Recovering Addicts: Pariahs Of The Dating World

By billymanas 03/20/19
Woman pondering dating a recovering addict

When I hit bottom as a 40-year-old, it was typical in some ways and not so typical in others. I had never been arrested. I wasn’t really homeless, and I had a little income; but I was using so much, my endocrine system was beginning to fail, and I was spiritually at the end of the road. I reached that magical place where people get to when they are ready to do anything it takes to reclaim their freedom and health.

Having been exposed to 12-step programs in my mid-thirties, I knew that they could be effective if followed zealously—and if anyone was ready to follow a program zealously, it was me. I was so tired of being who I was, and I knew that I had the potential to be so much more if I could just get a handle on things.

It was a slow climb back up. I got rid of my private apartment out in the middle of nowhere and rented a room in a boarding house in a more urban part of town where jobs and meetings were within walking distance. It was a very humbling period for me. Dating was totally out of the question, also. Not just because it was suggested by N.A. to stay out of romantic entanglements for the first year, but also because the rules of the boarding house forbade guests in the rooms, I had a lot of health issues I needed  to work through and honestly, my brain was so addled, I had all I could do to deal with myself on a daily basis.

As I continued to work the program to the best of my ability, life improved. I met a woman. I got my own apartment again. I learned a trade that netted me three times as much income. I started a family. Things were pretty golden for a while. That is, until my relationship hit the rocks and I was back out on my own.

I still had all of the advantages I accrued from my new life as a sober, working person—but, the dating scene was not terribly kind. Initially, I ignored it. I decided that instead of using all of my energies to slam myself back into another relationship, I should do everything in my power to live out my lifelong dream of becoming a published author.

This is not an easy thing to do. You need to have a marketable idea. You need to put together an award-winning book proposal and a compelling query letter to send to agents. You need to grow a thick skin and brush off rejection as fast as it comes in. You need to get yourself back on the horse hundreds of times. That humility I learned when I first got into recovery came in really handy.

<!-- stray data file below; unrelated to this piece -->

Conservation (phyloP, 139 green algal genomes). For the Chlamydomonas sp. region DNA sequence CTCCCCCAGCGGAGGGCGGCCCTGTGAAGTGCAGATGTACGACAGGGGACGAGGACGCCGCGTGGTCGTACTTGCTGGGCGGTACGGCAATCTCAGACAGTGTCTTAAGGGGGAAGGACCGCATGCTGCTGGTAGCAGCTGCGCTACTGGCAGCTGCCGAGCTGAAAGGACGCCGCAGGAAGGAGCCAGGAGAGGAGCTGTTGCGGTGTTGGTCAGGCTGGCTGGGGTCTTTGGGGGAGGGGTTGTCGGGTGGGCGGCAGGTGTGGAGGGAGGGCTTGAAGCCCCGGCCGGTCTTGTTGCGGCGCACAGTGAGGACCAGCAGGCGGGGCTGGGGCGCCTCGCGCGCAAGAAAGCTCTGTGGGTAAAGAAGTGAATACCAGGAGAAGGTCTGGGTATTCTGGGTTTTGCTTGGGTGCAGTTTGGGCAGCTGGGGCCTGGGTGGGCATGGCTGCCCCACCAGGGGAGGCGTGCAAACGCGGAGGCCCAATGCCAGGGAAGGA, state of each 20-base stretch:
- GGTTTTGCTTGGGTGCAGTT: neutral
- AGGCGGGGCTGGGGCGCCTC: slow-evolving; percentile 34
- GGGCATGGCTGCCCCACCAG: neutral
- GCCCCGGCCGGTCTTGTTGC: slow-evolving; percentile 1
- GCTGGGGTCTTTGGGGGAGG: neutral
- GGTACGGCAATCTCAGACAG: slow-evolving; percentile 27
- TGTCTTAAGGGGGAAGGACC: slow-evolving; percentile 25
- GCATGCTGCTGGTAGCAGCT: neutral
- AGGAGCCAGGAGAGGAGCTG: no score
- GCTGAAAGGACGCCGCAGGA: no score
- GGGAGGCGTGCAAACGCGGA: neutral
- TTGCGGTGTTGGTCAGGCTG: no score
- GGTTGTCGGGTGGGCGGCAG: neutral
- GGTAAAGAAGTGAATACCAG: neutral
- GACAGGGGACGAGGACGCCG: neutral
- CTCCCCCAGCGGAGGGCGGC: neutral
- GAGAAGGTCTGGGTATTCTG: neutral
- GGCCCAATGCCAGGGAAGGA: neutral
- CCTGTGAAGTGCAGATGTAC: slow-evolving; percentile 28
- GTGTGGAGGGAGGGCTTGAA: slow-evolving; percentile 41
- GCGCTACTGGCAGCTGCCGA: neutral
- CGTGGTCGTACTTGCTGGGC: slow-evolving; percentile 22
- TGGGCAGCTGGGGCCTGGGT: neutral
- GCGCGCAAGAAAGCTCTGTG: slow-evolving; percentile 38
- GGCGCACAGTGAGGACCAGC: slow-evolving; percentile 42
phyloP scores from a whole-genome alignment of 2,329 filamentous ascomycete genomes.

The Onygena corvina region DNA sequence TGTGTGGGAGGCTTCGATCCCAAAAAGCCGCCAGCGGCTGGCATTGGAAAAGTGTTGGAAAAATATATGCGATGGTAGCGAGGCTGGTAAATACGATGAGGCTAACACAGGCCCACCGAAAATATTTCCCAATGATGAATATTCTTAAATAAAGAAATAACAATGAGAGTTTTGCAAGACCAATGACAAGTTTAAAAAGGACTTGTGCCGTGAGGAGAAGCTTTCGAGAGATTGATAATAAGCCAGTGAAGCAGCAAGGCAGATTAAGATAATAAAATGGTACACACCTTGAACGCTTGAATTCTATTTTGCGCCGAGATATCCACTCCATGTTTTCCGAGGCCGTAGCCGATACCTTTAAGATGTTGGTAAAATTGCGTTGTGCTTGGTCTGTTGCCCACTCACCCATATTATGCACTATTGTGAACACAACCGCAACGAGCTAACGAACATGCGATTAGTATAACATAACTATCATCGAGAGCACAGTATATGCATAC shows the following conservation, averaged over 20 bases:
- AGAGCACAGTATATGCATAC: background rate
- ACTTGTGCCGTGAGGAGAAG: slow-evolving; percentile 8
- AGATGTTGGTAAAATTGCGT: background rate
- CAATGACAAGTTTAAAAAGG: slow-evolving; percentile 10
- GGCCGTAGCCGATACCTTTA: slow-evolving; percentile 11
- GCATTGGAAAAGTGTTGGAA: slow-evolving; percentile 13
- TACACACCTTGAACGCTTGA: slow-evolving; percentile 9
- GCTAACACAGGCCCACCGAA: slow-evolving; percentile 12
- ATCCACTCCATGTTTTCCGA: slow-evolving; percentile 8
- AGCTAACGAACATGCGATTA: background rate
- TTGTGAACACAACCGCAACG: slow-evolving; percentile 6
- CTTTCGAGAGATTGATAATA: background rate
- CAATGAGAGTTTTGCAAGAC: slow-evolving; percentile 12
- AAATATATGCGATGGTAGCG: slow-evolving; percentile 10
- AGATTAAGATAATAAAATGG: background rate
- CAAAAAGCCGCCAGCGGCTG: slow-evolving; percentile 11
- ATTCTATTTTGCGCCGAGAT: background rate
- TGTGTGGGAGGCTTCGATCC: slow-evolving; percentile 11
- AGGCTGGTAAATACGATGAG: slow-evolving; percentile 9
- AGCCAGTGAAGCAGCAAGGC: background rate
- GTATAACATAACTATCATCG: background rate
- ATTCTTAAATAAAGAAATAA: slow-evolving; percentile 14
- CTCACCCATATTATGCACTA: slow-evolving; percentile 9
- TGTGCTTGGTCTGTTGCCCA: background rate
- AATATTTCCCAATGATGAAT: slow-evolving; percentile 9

Eventually with superhuman persistence and perseverance, I signed with an agent and after lots of footwork, we found a publisher. I was jazzed to say the least. I felt as though I lifted myself up into a realm I only once dreamed about. For a little while, I just kind of soaked in the fact that I was a different person. An author. Now, I reasoned, I’d like to find a partner again.

Having accomplished what I felt was the near impossible, I thought this was going to be a breeze. I’m not some working-class schlub anymore. I am a guy with a real book deal from a real publisher. I came to find out after a couple dozen dates that, in reality, I am a man in recovery first. This is what my definition is in the dating world. Or, at least, what most of the women I was going out with were focused on.

It was disheartening. I think when we surround ourselves with other people in recovery, we forget how the rest of society views us. There’s a certain hierarchy in our culture and if you’ve got a good job, eight or nine years of solid recovery and a nice car, you are seen as an example of the program’s success. Out in the so-called real world, there’s no distinguishing features between any of us. We are, sadly, just seen by many as “people in recovery.”

Finally, after about twenty disappointing dates, I deleted my profile on the dating sites and decided to concentrate on the promotion and success of my upcoming book. I am also designing a workshop based on my ideas for various recovery conventions, writing articles and speaking publicly whenever possible. Bitterness has no place in recovery, and, besides that, 12-step programs spend a lot of time trying to teach us that our higher power has a plan for us, and it is in our best interest to accept life on life’s terms and move forward. And so, this is what I am doing.

I will admit though, there are times that I am a little wistful about the lack of romance and intimacy. I can’t help feeling like I am stuck in some kind of social limbo. I am not unhealthy enough to be dating the people I used to date, and society can sometimes make it very difficult to rejoin the others.

As addicts in recovery, we are faced with navigating a lot of uncomfortable truths and this, unfortunately, is just one more in a seemingly endless stream of them. To reframe this in a positive light, it is also another thing that builds the sort of resilience that also sets us apart from the normies. It becomes a characteristic that leads us to great successes—like signing our first book deals—and overcoming what others might find impossible.

 

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